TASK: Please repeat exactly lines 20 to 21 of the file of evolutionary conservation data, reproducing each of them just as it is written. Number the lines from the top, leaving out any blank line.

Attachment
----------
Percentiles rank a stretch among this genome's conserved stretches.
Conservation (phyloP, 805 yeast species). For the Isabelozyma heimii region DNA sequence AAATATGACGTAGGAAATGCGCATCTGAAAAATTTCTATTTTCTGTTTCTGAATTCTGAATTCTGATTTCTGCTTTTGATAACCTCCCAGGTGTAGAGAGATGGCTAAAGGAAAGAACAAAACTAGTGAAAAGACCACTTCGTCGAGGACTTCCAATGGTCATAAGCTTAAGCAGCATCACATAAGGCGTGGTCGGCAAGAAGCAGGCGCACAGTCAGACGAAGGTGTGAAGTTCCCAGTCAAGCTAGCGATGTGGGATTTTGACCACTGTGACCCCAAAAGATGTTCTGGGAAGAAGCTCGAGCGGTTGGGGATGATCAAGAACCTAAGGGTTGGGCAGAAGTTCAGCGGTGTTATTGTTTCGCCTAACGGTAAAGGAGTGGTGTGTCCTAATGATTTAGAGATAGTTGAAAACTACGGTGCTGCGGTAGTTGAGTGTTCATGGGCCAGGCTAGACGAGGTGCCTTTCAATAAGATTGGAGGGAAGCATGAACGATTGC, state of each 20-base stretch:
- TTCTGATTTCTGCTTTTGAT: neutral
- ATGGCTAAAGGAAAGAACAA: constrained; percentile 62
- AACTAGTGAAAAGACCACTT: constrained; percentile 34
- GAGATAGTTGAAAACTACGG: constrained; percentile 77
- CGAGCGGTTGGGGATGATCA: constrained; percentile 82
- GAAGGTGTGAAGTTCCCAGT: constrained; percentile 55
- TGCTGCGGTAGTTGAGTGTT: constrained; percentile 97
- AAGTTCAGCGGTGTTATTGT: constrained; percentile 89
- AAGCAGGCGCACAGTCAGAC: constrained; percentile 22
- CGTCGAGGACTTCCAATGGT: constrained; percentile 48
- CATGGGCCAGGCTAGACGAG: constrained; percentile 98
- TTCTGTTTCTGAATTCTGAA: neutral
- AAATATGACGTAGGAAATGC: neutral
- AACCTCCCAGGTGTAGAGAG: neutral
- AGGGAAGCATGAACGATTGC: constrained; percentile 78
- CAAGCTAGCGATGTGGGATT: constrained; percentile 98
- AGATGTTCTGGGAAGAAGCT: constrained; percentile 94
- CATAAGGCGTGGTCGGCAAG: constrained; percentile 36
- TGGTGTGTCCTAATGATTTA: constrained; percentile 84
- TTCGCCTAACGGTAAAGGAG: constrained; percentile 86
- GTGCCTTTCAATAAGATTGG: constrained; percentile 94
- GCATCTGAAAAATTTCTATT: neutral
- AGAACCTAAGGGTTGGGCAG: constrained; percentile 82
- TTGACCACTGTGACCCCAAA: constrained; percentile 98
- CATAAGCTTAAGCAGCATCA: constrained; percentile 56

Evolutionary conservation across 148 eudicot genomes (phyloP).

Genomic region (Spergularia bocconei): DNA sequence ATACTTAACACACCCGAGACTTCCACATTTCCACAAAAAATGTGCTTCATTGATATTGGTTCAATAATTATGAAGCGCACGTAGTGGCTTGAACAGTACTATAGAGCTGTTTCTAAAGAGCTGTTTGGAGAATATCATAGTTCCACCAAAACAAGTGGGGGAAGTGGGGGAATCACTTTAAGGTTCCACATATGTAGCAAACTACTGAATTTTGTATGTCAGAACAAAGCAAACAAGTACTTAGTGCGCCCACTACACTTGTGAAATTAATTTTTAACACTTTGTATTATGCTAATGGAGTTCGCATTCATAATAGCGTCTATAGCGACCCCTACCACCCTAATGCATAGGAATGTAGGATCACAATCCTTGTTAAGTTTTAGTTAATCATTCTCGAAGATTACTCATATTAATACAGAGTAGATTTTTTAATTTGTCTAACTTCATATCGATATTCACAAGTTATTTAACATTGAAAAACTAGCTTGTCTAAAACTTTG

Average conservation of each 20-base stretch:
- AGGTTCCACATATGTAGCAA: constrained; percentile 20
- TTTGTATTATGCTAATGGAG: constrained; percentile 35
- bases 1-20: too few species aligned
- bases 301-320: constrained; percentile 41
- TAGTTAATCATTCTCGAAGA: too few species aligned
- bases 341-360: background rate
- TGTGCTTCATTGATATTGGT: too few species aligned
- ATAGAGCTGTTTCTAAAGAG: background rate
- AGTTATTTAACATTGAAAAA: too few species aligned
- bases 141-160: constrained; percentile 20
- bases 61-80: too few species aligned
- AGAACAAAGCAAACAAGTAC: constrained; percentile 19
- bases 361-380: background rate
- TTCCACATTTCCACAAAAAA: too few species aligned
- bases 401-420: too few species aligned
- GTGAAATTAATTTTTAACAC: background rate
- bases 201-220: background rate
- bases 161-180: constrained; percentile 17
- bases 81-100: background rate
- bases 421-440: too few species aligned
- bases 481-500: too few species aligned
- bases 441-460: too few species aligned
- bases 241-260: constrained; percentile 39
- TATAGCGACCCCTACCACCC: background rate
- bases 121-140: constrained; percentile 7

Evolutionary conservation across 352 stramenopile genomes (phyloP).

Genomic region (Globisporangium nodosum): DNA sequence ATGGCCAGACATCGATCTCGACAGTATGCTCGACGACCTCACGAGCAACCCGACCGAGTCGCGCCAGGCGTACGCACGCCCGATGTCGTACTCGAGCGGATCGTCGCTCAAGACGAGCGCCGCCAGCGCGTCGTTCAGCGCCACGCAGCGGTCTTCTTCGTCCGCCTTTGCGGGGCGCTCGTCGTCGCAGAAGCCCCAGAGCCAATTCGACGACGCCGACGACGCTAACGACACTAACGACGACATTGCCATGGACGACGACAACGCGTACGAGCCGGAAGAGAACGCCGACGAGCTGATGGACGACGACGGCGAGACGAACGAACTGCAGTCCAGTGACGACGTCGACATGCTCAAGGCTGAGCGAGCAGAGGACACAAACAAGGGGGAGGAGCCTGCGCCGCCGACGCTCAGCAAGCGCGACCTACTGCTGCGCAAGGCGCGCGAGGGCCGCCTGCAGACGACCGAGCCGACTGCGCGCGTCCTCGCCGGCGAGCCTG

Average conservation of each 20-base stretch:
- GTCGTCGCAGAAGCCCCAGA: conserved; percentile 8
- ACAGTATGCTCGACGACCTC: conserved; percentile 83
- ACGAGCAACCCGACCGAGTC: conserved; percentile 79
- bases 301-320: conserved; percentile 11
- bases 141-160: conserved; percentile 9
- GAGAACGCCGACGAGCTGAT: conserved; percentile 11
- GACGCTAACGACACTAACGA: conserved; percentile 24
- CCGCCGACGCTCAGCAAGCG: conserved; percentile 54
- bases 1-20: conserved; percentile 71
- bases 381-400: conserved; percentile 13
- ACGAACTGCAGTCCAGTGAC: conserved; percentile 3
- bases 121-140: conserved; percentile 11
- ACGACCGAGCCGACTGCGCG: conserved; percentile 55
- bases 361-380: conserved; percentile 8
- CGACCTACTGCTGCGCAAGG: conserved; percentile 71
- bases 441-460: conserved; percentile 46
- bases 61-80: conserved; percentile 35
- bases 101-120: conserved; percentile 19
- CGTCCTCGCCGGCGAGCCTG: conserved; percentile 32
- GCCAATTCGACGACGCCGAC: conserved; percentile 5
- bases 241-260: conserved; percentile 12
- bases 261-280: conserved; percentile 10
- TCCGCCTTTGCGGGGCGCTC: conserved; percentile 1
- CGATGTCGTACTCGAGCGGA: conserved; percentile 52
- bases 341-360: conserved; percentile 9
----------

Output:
- CATAAGGCGTGGTCGGCAAG: constrained; percentile 36
- TGGTGTGTCCTAATGATTTA: constrained; percentile 84